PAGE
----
After a long moment, when Spock had concluded his self-doctoring he leaned back on the opposite side of the raft from Kirk.

Kirk said in a conversational tone, "You know, it’s sometimes just hard to get used to. The beauty of the worlds around us, each unique in its own way." He shook his head in wonderment, expression awed by the scene surrounding him.

Spock nodded. He refrained from answering. He had no real intention of sleeping, but if he gave that illusion to his captain in hopes that perhaps Kirk would rest as well, then the Vulcan could act as sentinel until their rescue.

Kirk, encouraged by his silent, yet attentive companion continued, "They give us such long tours out in space that we don’t always get the chance to enjoy visiting our homeworlds for a while."

Would you wish to be planet bound? Spock asked over the link.

Kirk did not respond immediately, smiling at the answer both of them knew. "In all honesty, no. The stars beckon, and I must follow." Kirk sighed. "But there are times that I wonder...what my life would have been like with a wife and family. I guess I would have been a lonely man had I not had you, Bones and the others on the ship."

I suspect that the captaincy of a starship does not fulfill all the desires of your heart, Jim. There is an emptiness in your heart that has become even more profound.

David. Kirk looked unseeingly at the countryside. He was just a baby when Carol and I parted. We each had our own careers. When I last saw him, it was just before I accepted command of the Enterprise...

I mourn the death of your son, Jim.

Time seemed to pause for a moment, then Kirk merely nodded. I would have liked to have known him better before...before he transferred to Genesis. If only...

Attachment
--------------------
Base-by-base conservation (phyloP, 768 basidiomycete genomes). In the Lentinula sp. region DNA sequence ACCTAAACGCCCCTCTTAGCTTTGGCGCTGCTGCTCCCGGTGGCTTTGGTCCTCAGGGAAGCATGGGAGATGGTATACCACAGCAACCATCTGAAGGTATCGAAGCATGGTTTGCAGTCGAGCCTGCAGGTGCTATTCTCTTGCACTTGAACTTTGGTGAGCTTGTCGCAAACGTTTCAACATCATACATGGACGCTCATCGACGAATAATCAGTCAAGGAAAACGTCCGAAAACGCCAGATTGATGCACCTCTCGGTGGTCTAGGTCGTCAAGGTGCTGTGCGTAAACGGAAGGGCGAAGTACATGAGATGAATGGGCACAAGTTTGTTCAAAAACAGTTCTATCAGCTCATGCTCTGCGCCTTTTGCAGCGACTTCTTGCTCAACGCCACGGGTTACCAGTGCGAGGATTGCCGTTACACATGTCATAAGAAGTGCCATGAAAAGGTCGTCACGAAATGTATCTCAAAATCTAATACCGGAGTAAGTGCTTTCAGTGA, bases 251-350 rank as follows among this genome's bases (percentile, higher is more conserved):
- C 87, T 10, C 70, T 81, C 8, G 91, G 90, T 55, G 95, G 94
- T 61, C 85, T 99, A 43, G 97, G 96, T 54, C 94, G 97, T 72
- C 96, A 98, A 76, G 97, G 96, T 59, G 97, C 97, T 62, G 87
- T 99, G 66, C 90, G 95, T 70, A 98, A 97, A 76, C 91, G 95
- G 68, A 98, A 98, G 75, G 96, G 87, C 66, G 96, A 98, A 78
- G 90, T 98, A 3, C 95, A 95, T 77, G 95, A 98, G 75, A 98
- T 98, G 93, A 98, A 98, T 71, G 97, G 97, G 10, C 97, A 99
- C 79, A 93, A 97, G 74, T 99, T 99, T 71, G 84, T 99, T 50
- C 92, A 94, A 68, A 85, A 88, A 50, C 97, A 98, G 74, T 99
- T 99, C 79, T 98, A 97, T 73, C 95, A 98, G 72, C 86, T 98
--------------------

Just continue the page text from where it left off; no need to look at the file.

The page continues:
You could not foresee the arrival of the Klingons, Spock stated in a soft mental voice as he watched his captain lean his head against the rim of the raft. His eyes had become moist, and the Vulcan, in respect for the Human’s privacy, started to withdraw from their link.

Kirk’s next words stayed him. I can’t see me ever forgiving the Klingons for what they’ve done, Spock. The Human turned to the Vulcan, and Spock saw a rare fury dominate his captain’s eyes. Though the Human tried to contain the emotions in the link, some of the intensity still bled through. I’d die before I’d ever again act as if to befriend a Klingon.

Your feelings are strong in your hate against them. Emotionally, you are justified in your anger. You see them as responsible for the death of a loved one. Perhaps it would be fortunate for the Klingons and yourself if you were never to be required to interact with them further.

For all their boasts of honor, Spock, I see a race no more unworthy of honor than they.

Spock tilted his head. There was a time when you saw good in them, Jim. Even the Organians...

I pray that the Organian prophecy will not be fulfilled in my lifetime.

There was a lull in the conversation as the two friends took in the beautiful scenery around them. Spock finally resumed the conversation. If there were ever to be peace between the Klingon Empire and the Federation, I know one man who could be instrumental in the success of that eventual union. A man known for his compassion, ingenuity, courage, and skill. A man that the Klingons have come to respect. A man whom I, upon several occasions, have heard to be labeled as the first line ambassador to the stars.

Sarek? Kirk guessed.

The Vulcan shook his head. James T. Kirk.

The captain’s laughter was short and bitter. No, Spock. I think Hell would freeze over first before I’d be picked. Too much water has passed between us. Get the Klingons and me together into a room, and we’d probably start intergalactic war on the spot. I thought...I thought the day would never come that I’d say something like that.

Kirk pressed on. I’m no longer the man to offer the olive branch when it comes to the Klingons. And Ambassador Kamarag has stated outright where I stand with the Empire.

We each have our separate destinies, came the calm rebuttal.

And what about you, Spock? If we had peace in the universe, if by some strange miracle, the Klingons and I had become bosom buddies—what about you? Would you eventually return home to Vulcan for a wife and children? Following your father’s footsteps as Ambassador from Vulcan? Kirk asked casually, forcing a smile. Yet his casualness sounded fake to his ears.

In this area of the conversation, the meld seemed to waver. Kirk could see that he had come to one of Spock’s brick walls. There was still parts in each of their lives that remained ‘private’, even among the closest of friends.